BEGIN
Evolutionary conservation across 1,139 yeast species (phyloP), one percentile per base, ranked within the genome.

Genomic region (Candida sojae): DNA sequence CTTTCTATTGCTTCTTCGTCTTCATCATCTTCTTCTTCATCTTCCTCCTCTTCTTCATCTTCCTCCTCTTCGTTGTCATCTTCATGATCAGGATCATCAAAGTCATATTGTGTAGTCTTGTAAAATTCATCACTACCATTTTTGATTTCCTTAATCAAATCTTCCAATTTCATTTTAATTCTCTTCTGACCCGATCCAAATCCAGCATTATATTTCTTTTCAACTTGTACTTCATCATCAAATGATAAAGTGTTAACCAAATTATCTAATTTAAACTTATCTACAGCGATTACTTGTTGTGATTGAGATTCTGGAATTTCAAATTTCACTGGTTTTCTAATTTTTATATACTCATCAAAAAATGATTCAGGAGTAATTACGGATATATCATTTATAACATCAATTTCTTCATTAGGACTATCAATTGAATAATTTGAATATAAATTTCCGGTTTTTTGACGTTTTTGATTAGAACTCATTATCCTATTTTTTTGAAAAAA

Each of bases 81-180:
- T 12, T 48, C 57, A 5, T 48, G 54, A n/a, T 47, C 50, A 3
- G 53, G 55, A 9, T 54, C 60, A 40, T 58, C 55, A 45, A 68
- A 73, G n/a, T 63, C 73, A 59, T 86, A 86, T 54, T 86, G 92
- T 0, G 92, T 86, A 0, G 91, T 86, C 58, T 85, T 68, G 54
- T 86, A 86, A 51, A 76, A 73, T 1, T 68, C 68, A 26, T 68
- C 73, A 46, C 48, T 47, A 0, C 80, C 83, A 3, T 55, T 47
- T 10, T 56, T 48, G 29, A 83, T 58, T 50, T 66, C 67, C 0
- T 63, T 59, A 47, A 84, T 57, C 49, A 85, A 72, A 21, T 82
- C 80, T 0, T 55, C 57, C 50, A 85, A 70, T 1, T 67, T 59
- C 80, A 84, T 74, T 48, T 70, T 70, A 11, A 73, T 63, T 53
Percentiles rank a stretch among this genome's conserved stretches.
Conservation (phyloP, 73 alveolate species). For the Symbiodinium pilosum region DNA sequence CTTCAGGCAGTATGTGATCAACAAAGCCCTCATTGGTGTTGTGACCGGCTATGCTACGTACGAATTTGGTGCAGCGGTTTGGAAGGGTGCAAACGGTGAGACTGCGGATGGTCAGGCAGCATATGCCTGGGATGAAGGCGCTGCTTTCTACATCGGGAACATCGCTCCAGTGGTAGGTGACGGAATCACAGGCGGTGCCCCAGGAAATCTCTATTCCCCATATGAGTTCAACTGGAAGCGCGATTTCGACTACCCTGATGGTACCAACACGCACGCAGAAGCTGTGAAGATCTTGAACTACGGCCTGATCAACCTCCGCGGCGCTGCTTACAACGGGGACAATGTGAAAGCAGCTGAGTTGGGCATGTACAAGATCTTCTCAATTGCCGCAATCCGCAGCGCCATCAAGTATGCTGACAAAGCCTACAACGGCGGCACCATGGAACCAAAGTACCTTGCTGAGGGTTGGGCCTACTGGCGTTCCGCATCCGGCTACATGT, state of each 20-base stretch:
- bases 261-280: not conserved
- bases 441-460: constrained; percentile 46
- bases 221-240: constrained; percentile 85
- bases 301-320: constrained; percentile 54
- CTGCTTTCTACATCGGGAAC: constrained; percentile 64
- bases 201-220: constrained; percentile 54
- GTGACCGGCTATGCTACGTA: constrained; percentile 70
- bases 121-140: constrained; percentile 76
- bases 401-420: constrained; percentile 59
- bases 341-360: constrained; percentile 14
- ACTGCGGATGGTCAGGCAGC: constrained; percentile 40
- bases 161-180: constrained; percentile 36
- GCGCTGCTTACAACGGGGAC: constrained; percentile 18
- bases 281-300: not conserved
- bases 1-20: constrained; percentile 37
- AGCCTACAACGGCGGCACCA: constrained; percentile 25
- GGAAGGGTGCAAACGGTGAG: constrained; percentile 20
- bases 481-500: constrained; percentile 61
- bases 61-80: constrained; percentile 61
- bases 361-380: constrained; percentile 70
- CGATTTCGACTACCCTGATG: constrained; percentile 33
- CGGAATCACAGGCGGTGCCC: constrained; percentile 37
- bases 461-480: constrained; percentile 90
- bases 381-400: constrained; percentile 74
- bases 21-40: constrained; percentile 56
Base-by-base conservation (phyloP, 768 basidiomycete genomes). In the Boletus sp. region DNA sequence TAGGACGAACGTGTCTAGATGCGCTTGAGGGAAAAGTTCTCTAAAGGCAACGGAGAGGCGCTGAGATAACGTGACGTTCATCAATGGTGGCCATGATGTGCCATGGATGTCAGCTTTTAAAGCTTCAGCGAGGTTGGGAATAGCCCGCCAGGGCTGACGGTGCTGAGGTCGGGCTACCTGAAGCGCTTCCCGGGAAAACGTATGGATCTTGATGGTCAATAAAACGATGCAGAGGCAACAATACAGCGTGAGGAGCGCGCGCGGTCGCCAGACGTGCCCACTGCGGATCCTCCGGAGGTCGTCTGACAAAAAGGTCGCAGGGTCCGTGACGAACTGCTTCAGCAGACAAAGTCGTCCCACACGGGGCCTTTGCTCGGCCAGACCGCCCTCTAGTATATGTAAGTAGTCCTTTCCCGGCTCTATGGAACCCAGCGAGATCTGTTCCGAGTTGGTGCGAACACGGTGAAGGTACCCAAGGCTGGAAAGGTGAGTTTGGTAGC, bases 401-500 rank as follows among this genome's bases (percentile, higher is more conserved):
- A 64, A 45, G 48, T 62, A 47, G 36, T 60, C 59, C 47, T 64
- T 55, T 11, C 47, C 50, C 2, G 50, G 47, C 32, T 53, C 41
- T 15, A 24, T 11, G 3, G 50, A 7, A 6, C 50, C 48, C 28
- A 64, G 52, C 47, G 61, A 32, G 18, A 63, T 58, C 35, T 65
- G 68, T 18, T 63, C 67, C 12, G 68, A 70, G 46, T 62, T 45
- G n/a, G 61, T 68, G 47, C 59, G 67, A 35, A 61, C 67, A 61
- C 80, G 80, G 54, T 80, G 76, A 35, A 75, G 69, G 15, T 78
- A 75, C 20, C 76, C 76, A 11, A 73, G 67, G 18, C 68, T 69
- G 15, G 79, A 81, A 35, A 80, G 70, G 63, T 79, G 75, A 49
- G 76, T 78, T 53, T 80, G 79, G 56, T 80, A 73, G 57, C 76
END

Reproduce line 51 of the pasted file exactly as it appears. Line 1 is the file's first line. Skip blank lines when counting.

- G 76, T 78, T 53, T 80, G 79, G 56, T 80, A 73, G 57, C 76